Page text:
There are nonetheless a few folks with whom I have cultivated friendships during this period, and the thing I have been thinking about lately is that they have never actually met me.
Until now. See, I have known that I was a damned chore for awhile, and I have tried to address it as best I could. I have healed, although not as quickly as I’d hoped I might, and not without a lot of permanent scarring. I have worked to chart a course toward what I truly care about in life and to establish some rules about not losing my focus. I have rid my days of things that weren’t fulfilling me and also of the things that remind me of the lost years.
An example: I spent 35 years as a poet, and I like to think a pretty good one. But it didn’t get me where I wanted to be, and perhaps made things worse. I’m one of those guys who can’t write when I’m happy, so my success as an artist hinged on misery. It is true that art can help us address our pain, work it out, turn it into beauty and hope and affirmation. It is also true that art can be an addiction. In order to produce more beauty, we have to indulge the agony, embrace the void.
I don’t know. It feels like I sometimes put my unhappiness on a pedestal and worshipped it.
So I polished off that last book and retired. There are ways of indulging my artistic jones that don’t demand torment. Ways that make me happy. Ways that help me engage with actual audiences who appreciate me.
Then there was the tipping point. My long, unfulfilling, fucked up career journey took me, in August 2013, away from Denver, the city that has become home, to Seattle. Where, again, the wheels fell off, as another round of sociopathic corporate bullshit punished the innocent so that the rich could have still more money. (Sorry – occasionally a moment of righteous rage still seeps through. I’m human.) And then, as part of the process of trying to claw my way to the surface, I would up in a small city that was a really, really lonely experience. But, thanks to even more corporate upheaval, I was able to engineer my way back to Denver, back home to Colorado. It helps to know how big companies work sometimes.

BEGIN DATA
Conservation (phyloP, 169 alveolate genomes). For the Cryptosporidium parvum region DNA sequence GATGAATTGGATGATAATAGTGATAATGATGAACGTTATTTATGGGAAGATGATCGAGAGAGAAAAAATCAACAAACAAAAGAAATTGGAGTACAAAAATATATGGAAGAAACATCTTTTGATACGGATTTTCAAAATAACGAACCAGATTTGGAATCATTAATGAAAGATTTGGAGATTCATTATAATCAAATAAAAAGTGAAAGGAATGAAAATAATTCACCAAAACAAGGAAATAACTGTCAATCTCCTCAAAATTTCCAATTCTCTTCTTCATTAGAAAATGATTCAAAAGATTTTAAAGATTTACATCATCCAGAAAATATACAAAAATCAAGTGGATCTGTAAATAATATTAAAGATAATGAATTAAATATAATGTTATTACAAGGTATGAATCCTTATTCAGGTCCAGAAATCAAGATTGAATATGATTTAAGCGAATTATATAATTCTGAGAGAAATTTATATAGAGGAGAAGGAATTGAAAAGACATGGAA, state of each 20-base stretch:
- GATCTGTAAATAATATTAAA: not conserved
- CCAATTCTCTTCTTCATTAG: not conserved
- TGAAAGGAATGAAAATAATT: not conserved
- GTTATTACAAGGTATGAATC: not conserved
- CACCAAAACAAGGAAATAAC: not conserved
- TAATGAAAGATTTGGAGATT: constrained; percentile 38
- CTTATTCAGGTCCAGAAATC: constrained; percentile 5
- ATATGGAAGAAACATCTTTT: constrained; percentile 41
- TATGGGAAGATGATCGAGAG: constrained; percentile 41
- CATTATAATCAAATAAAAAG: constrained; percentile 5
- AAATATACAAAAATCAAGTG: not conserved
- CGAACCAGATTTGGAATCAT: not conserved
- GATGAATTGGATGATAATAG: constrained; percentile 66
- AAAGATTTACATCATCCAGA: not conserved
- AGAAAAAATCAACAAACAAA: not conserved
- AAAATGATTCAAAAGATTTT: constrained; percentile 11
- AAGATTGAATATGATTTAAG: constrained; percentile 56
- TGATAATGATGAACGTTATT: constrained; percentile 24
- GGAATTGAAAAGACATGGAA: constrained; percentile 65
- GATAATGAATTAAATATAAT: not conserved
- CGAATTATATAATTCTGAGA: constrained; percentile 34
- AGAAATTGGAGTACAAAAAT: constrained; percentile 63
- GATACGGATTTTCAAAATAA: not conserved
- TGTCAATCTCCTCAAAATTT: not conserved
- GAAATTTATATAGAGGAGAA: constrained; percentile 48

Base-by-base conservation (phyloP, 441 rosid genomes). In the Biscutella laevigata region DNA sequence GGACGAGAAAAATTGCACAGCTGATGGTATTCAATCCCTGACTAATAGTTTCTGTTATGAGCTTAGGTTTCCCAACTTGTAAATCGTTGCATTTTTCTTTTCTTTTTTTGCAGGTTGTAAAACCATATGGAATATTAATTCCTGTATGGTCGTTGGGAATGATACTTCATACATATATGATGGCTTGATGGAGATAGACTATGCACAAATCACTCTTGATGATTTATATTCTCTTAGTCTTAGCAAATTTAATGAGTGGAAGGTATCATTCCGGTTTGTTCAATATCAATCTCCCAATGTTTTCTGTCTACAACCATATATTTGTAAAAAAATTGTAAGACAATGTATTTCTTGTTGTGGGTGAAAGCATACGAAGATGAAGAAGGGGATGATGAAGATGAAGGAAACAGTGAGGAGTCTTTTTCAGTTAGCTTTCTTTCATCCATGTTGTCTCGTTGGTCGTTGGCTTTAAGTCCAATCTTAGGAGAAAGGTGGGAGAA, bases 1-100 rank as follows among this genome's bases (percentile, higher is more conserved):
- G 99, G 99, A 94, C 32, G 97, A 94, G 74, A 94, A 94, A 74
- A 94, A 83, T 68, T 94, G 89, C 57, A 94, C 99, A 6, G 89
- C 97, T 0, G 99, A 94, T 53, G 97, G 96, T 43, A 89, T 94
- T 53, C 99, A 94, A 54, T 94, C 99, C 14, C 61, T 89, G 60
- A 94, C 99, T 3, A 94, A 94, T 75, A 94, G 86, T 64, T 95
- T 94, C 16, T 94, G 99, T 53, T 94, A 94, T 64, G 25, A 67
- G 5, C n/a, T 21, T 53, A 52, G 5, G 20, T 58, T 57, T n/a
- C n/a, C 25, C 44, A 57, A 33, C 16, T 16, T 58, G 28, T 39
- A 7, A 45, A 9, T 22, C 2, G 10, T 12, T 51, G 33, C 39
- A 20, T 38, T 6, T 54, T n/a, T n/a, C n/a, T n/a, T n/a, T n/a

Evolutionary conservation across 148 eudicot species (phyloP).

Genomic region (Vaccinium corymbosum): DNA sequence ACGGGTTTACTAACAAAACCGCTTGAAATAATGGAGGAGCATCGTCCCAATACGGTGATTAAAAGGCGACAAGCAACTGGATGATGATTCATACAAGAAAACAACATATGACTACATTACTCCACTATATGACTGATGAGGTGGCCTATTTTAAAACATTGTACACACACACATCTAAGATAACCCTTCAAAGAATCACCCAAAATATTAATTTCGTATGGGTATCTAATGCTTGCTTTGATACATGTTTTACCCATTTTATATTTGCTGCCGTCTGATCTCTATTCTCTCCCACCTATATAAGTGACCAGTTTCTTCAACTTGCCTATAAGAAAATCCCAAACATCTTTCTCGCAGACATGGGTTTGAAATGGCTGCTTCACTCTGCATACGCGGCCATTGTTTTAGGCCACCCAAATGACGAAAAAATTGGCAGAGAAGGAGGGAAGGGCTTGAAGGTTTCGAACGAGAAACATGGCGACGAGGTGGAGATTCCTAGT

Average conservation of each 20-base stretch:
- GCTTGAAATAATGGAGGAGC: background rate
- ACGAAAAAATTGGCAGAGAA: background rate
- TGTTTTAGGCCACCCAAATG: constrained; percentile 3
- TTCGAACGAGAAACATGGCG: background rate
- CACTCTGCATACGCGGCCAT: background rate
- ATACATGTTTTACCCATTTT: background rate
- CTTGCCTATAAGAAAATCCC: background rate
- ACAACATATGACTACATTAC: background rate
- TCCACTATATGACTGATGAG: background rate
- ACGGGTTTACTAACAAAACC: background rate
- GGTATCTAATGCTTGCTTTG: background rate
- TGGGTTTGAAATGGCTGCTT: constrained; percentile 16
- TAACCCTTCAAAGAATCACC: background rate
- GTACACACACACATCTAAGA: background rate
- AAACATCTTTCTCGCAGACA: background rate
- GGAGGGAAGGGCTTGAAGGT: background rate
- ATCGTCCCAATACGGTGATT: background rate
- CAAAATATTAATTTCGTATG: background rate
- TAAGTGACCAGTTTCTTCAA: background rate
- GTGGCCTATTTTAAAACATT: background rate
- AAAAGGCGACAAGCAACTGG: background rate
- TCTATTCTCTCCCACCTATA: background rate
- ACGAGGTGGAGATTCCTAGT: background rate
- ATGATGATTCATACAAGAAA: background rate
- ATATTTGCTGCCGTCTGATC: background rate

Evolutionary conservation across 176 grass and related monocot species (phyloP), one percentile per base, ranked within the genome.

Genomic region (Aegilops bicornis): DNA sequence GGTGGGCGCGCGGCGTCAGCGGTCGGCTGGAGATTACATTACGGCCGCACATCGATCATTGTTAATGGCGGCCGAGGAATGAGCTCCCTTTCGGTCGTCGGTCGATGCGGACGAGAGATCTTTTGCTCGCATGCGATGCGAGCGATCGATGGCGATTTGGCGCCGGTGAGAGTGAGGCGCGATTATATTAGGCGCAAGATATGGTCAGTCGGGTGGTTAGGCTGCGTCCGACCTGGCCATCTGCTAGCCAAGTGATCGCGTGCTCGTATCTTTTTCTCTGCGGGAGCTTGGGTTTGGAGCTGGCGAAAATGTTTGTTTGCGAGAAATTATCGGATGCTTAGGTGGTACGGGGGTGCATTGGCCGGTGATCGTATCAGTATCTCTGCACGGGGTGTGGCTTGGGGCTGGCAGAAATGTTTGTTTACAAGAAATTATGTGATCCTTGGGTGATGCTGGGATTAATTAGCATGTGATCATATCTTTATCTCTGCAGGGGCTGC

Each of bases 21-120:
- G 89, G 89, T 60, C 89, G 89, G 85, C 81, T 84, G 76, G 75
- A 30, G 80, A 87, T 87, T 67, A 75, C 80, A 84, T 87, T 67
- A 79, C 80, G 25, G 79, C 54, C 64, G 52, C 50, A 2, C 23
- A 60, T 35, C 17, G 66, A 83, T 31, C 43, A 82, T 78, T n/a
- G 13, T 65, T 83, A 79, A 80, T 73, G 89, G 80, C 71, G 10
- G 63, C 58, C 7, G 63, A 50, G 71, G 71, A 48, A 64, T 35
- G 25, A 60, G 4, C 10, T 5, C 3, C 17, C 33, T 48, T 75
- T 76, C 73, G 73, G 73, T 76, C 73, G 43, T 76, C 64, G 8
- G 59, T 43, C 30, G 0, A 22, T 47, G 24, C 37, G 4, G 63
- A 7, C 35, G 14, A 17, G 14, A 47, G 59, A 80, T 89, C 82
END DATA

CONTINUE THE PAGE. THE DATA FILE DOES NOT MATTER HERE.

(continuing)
On the afternoon of November 25, coming down highway 287 out of Laramie, I hit the Colorado state line and I don’t think I’ve stopped smiling since. For the first time since late 2000, I feel like myself again. I have the energy back. I have the verve, the drive, the attitude, all back. I can smile and mean it.
I look back on all the years I spent trapped inside the skin of that most unpleasant man and … part of me wants to cry, to grieve for all that was lost. But another part of me thinks there has been enough of grief and that it’s time, from here on out, to indulge the joy I feel in being back from that black sojourn through the wasteland I made of my own life.
To the old friends who stuck with me through it all, thank you more than I can possibly say. I resolve that I will do all I can to reward your faith in me.
To the new friends, those who have only gotten to know me in recent years, I look forward to introducing you to the real Sam Smith. I think you’re going to like him.
And to the old friends who drifted away, I understand completely. I hope you’ll give me another chance.
For 2015, and for every year beyond it that I live, I resolve to be a source of energy and joy and support for everyone who chooses to be my friend. Your life will be a better place for my presence in it.